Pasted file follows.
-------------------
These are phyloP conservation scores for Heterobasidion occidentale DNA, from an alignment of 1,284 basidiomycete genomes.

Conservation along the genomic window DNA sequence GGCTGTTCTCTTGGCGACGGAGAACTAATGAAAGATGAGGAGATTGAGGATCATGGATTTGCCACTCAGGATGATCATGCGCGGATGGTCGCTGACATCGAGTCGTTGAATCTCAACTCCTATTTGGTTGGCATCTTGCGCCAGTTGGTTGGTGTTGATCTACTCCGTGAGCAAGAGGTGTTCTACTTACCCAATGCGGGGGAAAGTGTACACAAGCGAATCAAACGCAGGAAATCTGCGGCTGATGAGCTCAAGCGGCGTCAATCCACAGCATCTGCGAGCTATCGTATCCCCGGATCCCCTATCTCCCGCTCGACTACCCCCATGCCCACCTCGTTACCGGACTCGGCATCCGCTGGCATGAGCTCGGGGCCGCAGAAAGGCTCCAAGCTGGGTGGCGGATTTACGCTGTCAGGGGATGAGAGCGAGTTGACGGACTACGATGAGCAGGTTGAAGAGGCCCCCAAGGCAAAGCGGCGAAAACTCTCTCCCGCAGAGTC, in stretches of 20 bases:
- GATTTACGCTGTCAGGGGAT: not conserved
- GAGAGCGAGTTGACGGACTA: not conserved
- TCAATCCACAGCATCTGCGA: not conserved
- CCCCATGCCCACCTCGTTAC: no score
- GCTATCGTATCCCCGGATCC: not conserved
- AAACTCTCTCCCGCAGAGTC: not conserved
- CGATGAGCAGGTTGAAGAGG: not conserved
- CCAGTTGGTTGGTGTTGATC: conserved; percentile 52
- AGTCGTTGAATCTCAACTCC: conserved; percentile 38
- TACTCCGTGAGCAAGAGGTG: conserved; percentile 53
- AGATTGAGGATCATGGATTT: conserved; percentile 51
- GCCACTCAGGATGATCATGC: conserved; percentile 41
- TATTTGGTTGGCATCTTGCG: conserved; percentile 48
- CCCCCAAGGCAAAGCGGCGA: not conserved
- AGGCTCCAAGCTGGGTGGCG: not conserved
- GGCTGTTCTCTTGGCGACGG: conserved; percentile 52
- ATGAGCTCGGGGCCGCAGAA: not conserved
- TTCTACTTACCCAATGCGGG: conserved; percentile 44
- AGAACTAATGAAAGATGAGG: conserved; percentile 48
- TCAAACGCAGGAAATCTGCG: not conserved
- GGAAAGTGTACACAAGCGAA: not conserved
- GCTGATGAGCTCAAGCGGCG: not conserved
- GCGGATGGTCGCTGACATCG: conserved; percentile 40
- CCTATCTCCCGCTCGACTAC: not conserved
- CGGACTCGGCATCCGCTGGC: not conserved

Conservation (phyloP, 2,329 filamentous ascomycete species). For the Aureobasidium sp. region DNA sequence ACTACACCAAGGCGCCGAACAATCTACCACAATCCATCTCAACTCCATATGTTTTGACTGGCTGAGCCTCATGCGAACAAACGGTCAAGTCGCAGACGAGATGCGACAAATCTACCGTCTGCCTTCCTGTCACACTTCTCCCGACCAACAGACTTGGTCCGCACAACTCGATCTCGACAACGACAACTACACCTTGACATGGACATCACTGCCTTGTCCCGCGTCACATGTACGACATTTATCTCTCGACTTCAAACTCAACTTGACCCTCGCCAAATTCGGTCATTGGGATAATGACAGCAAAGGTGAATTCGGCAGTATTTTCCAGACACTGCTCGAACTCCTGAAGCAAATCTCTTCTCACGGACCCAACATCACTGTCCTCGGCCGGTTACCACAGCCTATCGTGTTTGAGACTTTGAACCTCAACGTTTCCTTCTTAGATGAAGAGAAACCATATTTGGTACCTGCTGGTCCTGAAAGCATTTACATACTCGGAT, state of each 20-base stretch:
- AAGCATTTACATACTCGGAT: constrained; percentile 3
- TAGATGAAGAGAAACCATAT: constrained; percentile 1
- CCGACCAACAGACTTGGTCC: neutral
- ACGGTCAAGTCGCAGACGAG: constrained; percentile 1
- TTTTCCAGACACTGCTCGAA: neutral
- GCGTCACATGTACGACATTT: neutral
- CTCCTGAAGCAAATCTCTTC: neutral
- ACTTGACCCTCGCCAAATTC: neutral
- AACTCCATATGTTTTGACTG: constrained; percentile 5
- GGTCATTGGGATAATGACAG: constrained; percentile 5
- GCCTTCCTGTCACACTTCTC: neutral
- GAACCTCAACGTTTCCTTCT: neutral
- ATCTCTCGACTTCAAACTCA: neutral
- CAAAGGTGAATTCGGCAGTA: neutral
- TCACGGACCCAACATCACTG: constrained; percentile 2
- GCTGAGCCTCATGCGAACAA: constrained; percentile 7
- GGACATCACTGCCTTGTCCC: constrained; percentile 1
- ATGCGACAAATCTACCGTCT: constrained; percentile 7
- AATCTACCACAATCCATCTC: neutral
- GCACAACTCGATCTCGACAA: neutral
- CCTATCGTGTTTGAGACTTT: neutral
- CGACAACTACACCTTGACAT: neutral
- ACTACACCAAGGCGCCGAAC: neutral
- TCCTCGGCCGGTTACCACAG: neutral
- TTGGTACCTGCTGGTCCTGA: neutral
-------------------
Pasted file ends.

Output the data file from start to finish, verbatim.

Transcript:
These are phyloP conservation scores for Heterobasidion occidentale DNA, from an alignment of 1,284 basidiomycete genomes.

Conservation along the genomic window DNA sequence GGCTGTTCTCTTGGCGACGGAGAACTAATGAAAGATGAGGAGATTGAGGATCATGGATTTGCCACTCAGGATGATCATGCGCGGATGGTCGCTGACATCGAGTCGTTGAATCTCAACTCCTATTTGGTTGGCATCTTGCGCCAGTTGGTTGGTGTTGATCTACTCCGTGAGCAAGAGGTGTTCTACTTACCCAATGCGGGGGAAAGTGTACACAAGCGAATCAAACGCAGGAAATCTGCGGCTGATGAGCTCAAGCGGCGTCAATCCACAGCATCTGCGAGCTATCGTATCCCCGGATCCCCTATCTCCCGCTCGACTACCCCCATGCCCACCTCGTTACCGGACTCGGCATCCGCTGGCATGAGCTCGGGGCCGCAGAAAGGCTCCAAGCTGGGTGGCGGATTTACGCTGTCAGGGGATGAGAGCGAGTTGACGGACTACGATGAGCAGGTTGAAGAGGCCCCCAAGGCAAAGCGGCGAAAACTCTCTCCCGCAGAGTC, in stretches of 20 bases:
- GATTTACGCTGTCAGGGGAT: not conserved
- GAGAGCGAGTTGACGGACTA: not conserved
- TCAATCCACAGCATCTGCGA: not conserved
- CCCCATGCCCACCTCGTTAC: no score
- GCTATCGTATCCCCGGATCC: not conserved
- AAACTCTCTCCCGCAGAGTC: not conserved
- CGATGAGCAGGTTGAAGAGG: not conserved
- CCAGTTGGTTGGTGTTGATC: conserved; percentile 52
- AGTCGTTGAATCTCAACTCC: conserved; percentile 38
- TACTCCGTGAGCAAGAGGTG: conserved; percentile 53
- AGATTGAGGATCATGGATTT: conserved; percentile 51
- GCCACTCAGGATGATCATGC: conserved; percentile 41
- TATTTGGTTGGCATCTTGCG: conserved; percentile 48
- CCCCCAAGGCAAAGCGGCGA: not conserved
- AGGCTCCAAGCTGGGTGGCG: not conserved
- GGCTGTTCTCTTGGCGACGG: conserved; percentile 52
- ATGAGCTCGGGGCCGCAGAA: not conserved
- TTCTACTTACCCAATGCGGG: conserved; percentile 44
- AGAACTAATGAAAGATGAGG: conserved; percentile 48
- TCAAACGCAGGAAATCTGCG: not conserved
- GGAAAGTGTACACAAGCGAA: not conserved
- GCTGATGAGCTCAAGCGGCG: not conserved
- GCGGATGGTCGCTGACATCG: conserved; percentile 40
- CCTATCTCCCGCTCGACTAC: not conserved
- CGGACTCGGCATCCGCTGGC: not conserved

Conservation (phyloP, 2,329 filamentous ascomycete species). For the Aureobasidium sp. region DNA sequence ACTACACCAAGGCGCCGAACAATCTACCACAATCCATCTCAACTCCATATGTTTTGACTGGCTGAGCCTCATGCGAACAAACGGTCAAGTCGCAGACGAGATGCGACAAATCTACCGTCTGCCTTCCTGTCACACTTCTCCCGACCAACAGACTTGGTCCGCACAACTCGATCTCGACAACGACAACTACACCTTGACATGGACATCACTGCCTTGTCCCGCGTCACATGTACGACATTTATCTCTCGACTTCAAACTCAACTTGACCCTCGCCAAATTCGGTCATTGGGATAATGACAGCAAAGGTGAATTCGGCAGTATTTTCCAGACACTGCTCGAACTCCTGAAGCAAATCTCTTCTCACGGACCCAACATCACTGTCCTCGGCCGGTTACCACAGCCTATCGTGTTTGAGACTTTGAACCTCAACGTTTCCTTCTTAGATGAAGAGAAACCATATTTGGTACCTGCTGGTCCTGAAAGCATTTACATACTCGGAT, state of each 20-base stretch:
- AAGCATTTACATACTCGGAT: constrained; percentile 3
- TAGATGAAGAGAAACCATAT: constrained; percentile 1
- CCGACCAACAGACTTGGTCC: neutral
- ACGGTCAAGTCGCAGACGAG: constrained; percentile 1
- TTTTCCAGACACTGCTCGAA: neutral
- GCGTCACATGTACGACATTT: neutral
- CTCCTGAAGCAAATCTCTTC: neutral
- ACTTGACCCTCGCCAAATTC: neutral
- AACTCCATATGTTTTGACTG: constrained; percentile 5
- GGTCATTGGGATAATGACAG: constrained; percentile 5
- GCCTTCCTGTCACACTTCTC: neutral
- GAACCTCAACGTTTCCTTCT: neutral
- ATCTCTCGACTTCAAACTCA: neutral
- CAAAGGTGAATTCGGCAGTA: neutral
- TCACGGACCCAACATCACTG: constrained; percentile 2
- GCTGAGCCTCATGCGAACAA: constrained; percentile 7
- GGACATCACTGCCTTGTCCC: constrained; percentile 1
- ATGCGACAAATCTACCGTCT: constrained; percentile 7
- AATCTACCACAATCCATCTC: neutral
- GCACAACTCGATCTCGACAA: neutral
- CCTATCGTGTTTGAGACTTT: neutral
- CGACAACTACACCTTGACAT: neutral
- ACTACACCAAGGCGCCGAAC: neutral
- TCCTCGGCCGGTTACCACAG: neutral
- TTGGTACCTGCTGGTCCTGA: neutral